On December 4, they had a home-cooked meal. That day, the Thomas Fire broke out hundreds of miles to the south.

“It was starting to feel like … we’re going to start rebuilding; we’re getting back on our feet,” Wong said.

Around dawn the next day, Wong woke up to a warning about the Southern California fire, one of six major blazes that firefighters would battle.

“Bad news. Fire in Santa Paula rapidly moving into Ventura. Giving you a heads up since you have house there,” a friend’s text message said.

Hours later, another message said: “You house was just on tv briefly. Spa looked to be on fire.”

The couple’s four tenants, including three military service members, evacuated the Ventura home.

Pratima said it was difficult to watch their residence on fire on television. They still haven’t seen the house in person.

“Losing that house was very painful, because I know that house was loved by a lot of people, including the previous owners,” she said.

The Thomas Fire, which is larger than New York City, was about 25% contained Tuesday, according to Cal Fire.

Throughout the ordeal, the Wongs have felt the support of family and neighbors in Santa Rosa.

“Everybody has been so supportive,” Wong said. “I don’t know what to ask for. But everybody keeps saying, ‘What do you need?’ “

The couple wants to rebuild the Santa Rosa home, but Wong said he is unsure whether their insurance will cover the rebuilding costs.

And the possibility of a year-round California wildfire seasons, as predicted by Gov. Jerry Brown, frightens him.

“California is changing. There’s been a lot of conversation around this could be the new normal,” Wong said.

He added: “We are scared of fires. Now we have two things to be scared of: earthquakes and fire.”

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USA Today: Trump as ‘not fit to clean the toilets’ in Obama’s presidential library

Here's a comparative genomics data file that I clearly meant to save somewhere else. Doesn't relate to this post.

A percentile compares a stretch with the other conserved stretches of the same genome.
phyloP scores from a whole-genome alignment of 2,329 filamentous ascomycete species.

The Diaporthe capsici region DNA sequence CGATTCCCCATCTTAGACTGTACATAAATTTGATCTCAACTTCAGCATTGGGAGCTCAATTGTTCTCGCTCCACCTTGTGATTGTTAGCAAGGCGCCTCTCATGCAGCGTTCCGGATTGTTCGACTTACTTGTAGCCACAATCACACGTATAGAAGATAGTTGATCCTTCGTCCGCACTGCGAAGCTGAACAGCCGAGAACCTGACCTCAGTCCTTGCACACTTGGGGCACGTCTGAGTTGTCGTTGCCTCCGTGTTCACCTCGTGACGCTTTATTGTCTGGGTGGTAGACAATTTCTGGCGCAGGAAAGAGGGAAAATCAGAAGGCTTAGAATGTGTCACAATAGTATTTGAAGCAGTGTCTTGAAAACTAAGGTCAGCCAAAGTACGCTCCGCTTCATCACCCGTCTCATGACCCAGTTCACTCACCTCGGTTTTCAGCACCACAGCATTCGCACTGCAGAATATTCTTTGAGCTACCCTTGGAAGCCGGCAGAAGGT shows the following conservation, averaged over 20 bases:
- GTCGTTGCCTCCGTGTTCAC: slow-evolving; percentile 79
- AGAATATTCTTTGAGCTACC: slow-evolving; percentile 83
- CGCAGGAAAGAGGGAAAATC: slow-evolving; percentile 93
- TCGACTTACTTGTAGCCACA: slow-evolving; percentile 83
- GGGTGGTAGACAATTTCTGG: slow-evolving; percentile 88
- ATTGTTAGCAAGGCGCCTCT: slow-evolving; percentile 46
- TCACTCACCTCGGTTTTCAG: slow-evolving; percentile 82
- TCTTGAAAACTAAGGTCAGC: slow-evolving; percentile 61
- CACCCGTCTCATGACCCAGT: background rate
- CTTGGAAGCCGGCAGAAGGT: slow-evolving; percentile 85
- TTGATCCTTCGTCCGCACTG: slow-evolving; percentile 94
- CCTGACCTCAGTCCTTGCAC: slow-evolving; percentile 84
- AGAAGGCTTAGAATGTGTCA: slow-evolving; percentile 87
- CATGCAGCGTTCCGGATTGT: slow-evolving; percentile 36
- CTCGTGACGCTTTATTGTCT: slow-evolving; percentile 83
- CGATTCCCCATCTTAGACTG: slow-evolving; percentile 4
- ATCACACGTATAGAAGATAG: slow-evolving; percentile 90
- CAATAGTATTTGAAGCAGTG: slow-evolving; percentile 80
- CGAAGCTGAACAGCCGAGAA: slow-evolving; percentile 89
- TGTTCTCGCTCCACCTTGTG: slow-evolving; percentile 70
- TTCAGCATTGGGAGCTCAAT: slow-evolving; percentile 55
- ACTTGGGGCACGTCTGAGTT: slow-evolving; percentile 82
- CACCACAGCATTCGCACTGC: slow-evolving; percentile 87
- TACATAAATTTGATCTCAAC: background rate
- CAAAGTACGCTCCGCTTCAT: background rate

USA Today isn’t known for its blistering op-eds, which makes the one the paper’s editorial board just published on President Donald Trump all the more savage.

“With his latest tweet, clearly implying that a United States senator would trade sexual favors for campaign cash, President Trump has shown he is not fit for office,” reads the editorial. “Rock bottom is no impediment for a president who can always find room for a new low.”

The reference here is Trump’s tweet Tuesday morning in which he said that Democratic Sen. Kirsten Gillibrand of New York was “begging” him for campaign contributions not long ago “and would do anything for them.”

White House press secretary Sarah Sanders insisted Tuesday that only people with their minds “in the gutter” could possibly conclude that there was sexual innuendo in that tweet language.

The USA Today op-ed didn’t buy that explanation.

“A president who would all but call Sen. Kirsten Gillibrand a whore is not fit to clean the toilets in the Barack Obama Presidential Library or to shine the shoes of George W. Bush,” reads the piece.”This isn’t about the policy differences we have with all presidents or our disappointment in some of their decisions. Obama and Bush both failed in many ways. They broke promises and told untruths, but the basic decency of each man was never in doubt.”

This is not the first time that the editorial board at USA Today has made its views on Trump’s fitness for office known.

In September 2016, the editorial board broke with its long-standing tradition of not endorsing a candidate in presidential elections by penning an op-ed entitled “Trump is ‘unfit for the presidency.” It wasn’t so much an endorsement of Hillary Clinton as it was an anti-endorsement of Trump.